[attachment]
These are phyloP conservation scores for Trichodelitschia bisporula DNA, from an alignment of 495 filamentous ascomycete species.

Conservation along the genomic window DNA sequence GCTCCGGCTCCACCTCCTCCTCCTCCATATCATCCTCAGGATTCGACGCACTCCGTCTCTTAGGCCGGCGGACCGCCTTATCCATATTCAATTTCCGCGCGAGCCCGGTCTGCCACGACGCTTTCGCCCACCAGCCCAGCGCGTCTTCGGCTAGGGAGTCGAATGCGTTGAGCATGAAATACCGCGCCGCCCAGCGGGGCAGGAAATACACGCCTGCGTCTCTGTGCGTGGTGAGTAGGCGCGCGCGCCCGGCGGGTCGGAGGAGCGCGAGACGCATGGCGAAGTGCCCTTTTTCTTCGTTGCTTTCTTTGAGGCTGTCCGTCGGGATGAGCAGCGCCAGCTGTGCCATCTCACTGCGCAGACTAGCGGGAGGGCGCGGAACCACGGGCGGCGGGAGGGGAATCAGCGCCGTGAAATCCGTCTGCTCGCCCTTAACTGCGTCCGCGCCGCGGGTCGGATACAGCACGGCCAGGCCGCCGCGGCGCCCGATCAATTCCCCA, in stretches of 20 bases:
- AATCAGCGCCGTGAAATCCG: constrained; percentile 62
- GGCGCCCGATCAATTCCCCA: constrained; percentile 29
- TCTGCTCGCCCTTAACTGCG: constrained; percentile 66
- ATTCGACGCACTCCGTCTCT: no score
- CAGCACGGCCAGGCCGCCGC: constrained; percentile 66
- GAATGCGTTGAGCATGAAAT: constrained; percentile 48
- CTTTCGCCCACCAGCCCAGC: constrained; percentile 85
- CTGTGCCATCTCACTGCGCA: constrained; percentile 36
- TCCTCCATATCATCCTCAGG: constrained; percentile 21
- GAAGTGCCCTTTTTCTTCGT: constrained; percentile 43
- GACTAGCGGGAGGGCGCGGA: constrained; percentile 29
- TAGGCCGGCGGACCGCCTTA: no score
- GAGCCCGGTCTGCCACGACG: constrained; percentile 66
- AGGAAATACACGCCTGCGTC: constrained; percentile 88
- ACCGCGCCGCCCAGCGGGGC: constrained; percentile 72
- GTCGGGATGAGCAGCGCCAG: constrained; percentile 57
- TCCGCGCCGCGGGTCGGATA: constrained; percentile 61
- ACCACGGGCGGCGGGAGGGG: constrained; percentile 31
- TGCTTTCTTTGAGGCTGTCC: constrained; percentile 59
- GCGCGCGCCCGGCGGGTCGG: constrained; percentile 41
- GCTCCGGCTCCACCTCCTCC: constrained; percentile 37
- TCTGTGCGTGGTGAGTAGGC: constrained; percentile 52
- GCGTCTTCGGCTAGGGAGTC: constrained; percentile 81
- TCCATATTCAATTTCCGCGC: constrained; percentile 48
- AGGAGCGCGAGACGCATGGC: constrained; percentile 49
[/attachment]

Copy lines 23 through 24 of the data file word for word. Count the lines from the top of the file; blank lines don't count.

- GCTCCGGCTCCACCTCCTCC: constrained; percentile 37
- TCTGTGCGTGGTGAGTAGGC: constrained; percentile 52